Indian court acquits two in 2006 Nithari serial killings

By Saurabh Sharma

LUCKNOW, India (Reuters) – An Indian court on Monday acquitted two men jailed in relation to the murders of 19 children and young women nearly two decades ago due to a lack of evidence, their lawyers said.

Police arrested businessman Moninder Singh Pandher and his servant Surender Koli, the prime suspect, in December 2006. The federal police filed 13 cases against Koli and six against Pandher in relation to the killings.

Among India’s most horrific crimes, the murders shook the nation when they came to light after body parts stuffed in plastic bags were found buried in Pandher’s backyard and drains in Nithari village in a suburb of New Delhi.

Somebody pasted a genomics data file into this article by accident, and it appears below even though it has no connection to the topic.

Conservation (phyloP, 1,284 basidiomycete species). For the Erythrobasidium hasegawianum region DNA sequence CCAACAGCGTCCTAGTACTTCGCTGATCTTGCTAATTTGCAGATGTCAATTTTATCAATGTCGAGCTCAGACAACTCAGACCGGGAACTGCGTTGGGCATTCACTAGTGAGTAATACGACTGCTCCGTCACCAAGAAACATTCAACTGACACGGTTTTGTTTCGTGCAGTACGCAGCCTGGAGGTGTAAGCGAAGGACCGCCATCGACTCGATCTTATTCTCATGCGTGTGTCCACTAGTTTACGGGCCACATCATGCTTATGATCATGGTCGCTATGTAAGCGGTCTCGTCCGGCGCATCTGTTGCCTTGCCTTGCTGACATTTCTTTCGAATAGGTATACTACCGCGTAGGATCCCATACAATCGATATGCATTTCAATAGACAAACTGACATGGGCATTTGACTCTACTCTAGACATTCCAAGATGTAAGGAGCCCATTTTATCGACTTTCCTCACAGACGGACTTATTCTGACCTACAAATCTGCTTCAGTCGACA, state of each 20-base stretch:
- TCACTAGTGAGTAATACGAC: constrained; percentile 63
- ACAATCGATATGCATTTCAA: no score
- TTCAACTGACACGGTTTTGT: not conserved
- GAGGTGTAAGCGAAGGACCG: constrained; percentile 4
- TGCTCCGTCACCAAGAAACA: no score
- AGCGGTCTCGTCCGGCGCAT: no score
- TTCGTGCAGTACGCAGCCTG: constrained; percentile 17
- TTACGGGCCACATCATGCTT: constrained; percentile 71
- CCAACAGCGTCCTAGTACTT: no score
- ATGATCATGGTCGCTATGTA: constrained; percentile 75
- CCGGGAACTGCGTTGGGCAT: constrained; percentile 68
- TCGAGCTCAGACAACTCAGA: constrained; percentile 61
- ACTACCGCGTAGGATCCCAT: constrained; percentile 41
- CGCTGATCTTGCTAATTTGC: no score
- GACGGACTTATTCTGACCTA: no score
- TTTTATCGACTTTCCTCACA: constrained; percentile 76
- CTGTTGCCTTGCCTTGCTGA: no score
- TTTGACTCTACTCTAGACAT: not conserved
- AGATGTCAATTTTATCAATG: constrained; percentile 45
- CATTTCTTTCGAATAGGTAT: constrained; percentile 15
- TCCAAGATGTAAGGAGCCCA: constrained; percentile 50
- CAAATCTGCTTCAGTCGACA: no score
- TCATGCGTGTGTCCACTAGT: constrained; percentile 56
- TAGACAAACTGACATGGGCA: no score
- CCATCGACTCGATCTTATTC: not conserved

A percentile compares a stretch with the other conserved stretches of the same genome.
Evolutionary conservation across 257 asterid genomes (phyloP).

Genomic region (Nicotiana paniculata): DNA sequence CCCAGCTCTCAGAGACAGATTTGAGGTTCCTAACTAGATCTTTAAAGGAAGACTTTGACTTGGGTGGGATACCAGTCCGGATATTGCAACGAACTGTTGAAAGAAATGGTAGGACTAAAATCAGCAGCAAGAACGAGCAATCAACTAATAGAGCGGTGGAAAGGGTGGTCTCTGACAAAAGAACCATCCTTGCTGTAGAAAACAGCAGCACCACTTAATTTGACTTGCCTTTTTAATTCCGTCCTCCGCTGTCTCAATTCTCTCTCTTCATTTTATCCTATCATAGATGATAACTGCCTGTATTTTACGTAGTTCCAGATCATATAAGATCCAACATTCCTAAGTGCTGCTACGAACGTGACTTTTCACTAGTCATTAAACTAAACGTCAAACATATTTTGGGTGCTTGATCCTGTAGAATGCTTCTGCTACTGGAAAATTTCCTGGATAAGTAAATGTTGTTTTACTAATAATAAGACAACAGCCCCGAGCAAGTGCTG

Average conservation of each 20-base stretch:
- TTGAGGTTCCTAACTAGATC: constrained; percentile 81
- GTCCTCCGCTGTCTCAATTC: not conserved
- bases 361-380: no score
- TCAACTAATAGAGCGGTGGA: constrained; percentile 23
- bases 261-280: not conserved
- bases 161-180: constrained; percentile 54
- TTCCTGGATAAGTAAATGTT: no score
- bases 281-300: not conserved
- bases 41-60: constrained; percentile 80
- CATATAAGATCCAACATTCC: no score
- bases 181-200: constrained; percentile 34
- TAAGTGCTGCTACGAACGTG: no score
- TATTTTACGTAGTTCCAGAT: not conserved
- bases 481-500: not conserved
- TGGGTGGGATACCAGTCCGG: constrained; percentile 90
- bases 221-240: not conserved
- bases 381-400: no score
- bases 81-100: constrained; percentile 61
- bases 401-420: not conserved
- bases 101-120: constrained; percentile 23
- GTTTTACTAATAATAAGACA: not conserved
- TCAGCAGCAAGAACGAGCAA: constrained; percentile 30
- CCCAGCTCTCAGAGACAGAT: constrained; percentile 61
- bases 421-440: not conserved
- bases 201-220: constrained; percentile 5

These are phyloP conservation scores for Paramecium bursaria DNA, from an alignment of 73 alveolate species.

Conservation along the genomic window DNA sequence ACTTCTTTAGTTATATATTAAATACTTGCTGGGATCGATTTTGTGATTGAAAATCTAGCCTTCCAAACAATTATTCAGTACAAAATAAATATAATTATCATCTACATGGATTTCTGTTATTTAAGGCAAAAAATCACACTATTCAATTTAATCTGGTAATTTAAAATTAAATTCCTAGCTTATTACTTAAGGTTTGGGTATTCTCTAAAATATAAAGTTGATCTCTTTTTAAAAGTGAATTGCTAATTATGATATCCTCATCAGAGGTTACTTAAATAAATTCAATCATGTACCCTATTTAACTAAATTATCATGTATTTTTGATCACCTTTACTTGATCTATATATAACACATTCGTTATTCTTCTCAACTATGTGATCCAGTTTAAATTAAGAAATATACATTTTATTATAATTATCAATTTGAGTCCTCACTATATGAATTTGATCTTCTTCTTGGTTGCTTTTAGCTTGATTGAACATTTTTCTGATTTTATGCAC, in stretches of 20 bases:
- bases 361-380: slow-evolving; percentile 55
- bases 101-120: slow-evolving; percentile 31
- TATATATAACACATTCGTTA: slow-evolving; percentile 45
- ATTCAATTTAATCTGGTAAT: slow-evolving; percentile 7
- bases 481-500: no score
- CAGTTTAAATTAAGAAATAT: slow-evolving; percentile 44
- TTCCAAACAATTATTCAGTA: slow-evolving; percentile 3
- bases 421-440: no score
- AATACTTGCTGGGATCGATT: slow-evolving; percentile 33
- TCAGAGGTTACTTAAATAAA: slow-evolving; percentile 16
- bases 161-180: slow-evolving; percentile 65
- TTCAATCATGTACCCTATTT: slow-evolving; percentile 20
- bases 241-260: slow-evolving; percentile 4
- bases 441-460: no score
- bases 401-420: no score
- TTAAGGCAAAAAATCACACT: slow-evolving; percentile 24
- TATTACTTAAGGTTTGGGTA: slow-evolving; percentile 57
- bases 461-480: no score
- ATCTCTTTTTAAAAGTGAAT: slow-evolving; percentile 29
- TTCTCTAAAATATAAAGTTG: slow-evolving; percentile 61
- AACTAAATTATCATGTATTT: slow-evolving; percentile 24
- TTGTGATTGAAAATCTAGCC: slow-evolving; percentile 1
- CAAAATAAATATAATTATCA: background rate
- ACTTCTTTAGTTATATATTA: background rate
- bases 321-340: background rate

The Allahabad High Court on Monday acquitted Koli in 12 of the cases and Pandher in two cases and set aside the death sentences handed down by the court, said Payoshi Roy, Koli’s counsel.

“There is a single case against Koli now in the Supreme Court … We hope to overturn that as well,” Roy told Reuters, adding that the high court ruled the evidence against Koli as being inadmissible.

Koli had previously admitted before another court that he ate body parts of 14-year-old Rimpa Haldar, the first victim of the serial killings, according to the federal police Central Bureau of Investigation (CBI). Indian media reported that Koli later retracted this admission.

The state government did not respond to a request seeking comment on the acquittals.

Pandher earlier told the CBI that he was oblivious to serial killings going on inside his home in Nithari, saying he had mobile phone records showing he was usually out on business when the killings happened.

Pandher’s advocate Manisha Bhandari said that after Monday’s judgement, all six cases against her client related to the killings have been disposed of, as he was previously acquitted in four cases.

(Reporting by Saurabh Sharma; Writing by Shivam Patel; Editing by Sharon Singleton)